Haralambos et al. (2013) once questioned the application of Bourdieu’s theory on the rest of the world. The reason being the methodological flaw in Bourdieu’s research. His book, Distinction: A Social Critique of the Judgement of Taste, was written based on his research conducted entirely in French. The scope of these surveys and interviews, while might well reflect the situation of France at time, may not say the same about the rest of the world then and now.


In Vietnam, the consumption of tea does not limit to any particular social class (Dinh 2017). Some people say that tea is the cheapest and most common form of refreshment which is true. However, there are other types of expensive tea with the price tag of 300USD/100gr or more (Nguyen 2002a). And even when it comes to this price, people still do not regret buying. Why? Tea is not conspicuously consumed for the shake of its price tag and the user’s social class but the reason rather comes back to the spiritual values of tea in Vietnamese daily life (Nguyen 2002a). Vietnamese families, regardless of status, must have a table to serve tea (eds Pham & Bui 2010). As the old saying, ‘cơi trầu, chén nước’, this space represents the whole family to show hospitality when welcome in guests with a cup of tea next to some betel and areca nuts to begin the conversation and nurture the relationship (Vu 2008, p. 26).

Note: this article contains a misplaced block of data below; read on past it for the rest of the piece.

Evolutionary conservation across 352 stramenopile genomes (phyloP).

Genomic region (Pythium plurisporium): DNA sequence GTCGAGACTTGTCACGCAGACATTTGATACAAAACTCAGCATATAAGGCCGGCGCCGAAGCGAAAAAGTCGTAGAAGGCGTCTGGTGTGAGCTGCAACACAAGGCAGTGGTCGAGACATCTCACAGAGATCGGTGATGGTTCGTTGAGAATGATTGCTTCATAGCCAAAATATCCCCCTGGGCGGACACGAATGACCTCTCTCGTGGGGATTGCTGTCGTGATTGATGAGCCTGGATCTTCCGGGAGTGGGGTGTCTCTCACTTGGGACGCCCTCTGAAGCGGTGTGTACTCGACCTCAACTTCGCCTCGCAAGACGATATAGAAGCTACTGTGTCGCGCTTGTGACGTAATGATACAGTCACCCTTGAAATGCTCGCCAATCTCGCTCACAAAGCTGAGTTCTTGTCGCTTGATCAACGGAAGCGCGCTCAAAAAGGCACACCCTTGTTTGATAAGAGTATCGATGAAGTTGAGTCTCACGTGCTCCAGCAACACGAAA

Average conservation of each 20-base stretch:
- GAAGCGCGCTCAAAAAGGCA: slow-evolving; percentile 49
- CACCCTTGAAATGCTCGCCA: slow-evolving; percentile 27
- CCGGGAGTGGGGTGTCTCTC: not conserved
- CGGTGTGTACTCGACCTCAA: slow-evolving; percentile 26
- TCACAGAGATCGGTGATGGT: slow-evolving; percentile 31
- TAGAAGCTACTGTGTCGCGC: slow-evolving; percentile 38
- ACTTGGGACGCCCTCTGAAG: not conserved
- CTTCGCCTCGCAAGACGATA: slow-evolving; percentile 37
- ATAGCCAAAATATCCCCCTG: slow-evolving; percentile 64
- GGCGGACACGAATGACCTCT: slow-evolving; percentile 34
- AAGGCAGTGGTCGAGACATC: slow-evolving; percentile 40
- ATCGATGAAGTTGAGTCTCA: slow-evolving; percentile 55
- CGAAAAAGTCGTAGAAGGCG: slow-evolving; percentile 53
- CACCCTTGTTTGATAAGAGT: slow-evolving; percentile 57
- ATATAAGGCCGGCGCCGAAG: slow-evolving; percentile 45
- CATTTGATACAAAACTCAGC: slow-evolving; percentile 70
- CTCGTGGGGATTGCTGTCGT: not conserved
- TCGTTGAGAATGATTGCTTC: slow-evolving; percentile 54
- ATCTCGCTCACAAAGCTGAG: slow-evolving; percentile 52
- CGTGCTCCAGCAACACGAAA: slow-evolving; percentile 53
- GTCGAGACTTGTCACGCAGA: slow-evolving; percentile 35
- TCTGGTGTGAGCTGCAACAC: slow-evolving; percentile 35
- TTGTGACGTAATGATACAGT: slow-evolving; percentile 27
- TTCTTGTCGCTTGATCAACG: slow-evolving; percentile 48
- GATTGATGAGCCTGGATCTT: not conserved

Thưởng trà: Who Can Acquire It?


So the question remains who can afford to thưởng trà? As opposed to Bourdieu’s theory which suggest that this legitimate taste belongs only to the upper class, I would argue that thưởng trà is for every Vietnamese person to acquire. Ever since the early days, Vietnamese people have been coming to tea, seeking refreshments both physically and mentally (Dinh 2017). If Bourdieu said that economic capital gives the upper class the disposition to enjoy form over function of necessity then paradoxically, thưởng trà did the same thing in reverse, bringing about a clear mind (Dinh 2017). Ultimately, this means temporarily lifting of the economic burdens.


Consequently, as long as a person prepare a calm mind set coming to a thưởng trà session, he or she can totally acquire it. Because unlike other prestige legitimate culture studied by Bourdieu, Vietnamese tea is a successful refreshment, enjoyed by all from the city to the countryside, from the broken-down home to the Western-style house, everyone drinks it everywhere with minimal distinctions (Luc Vu 2008). Furthermore, thưởng trà is a space to slowdown to enjoy the spiritual tranquillity, the company of the dearest friends sharing a teapot. Hence, even if a person has money but his mind is constantly seeking pragmatism, he will fall short behind in the art of thưởng trà.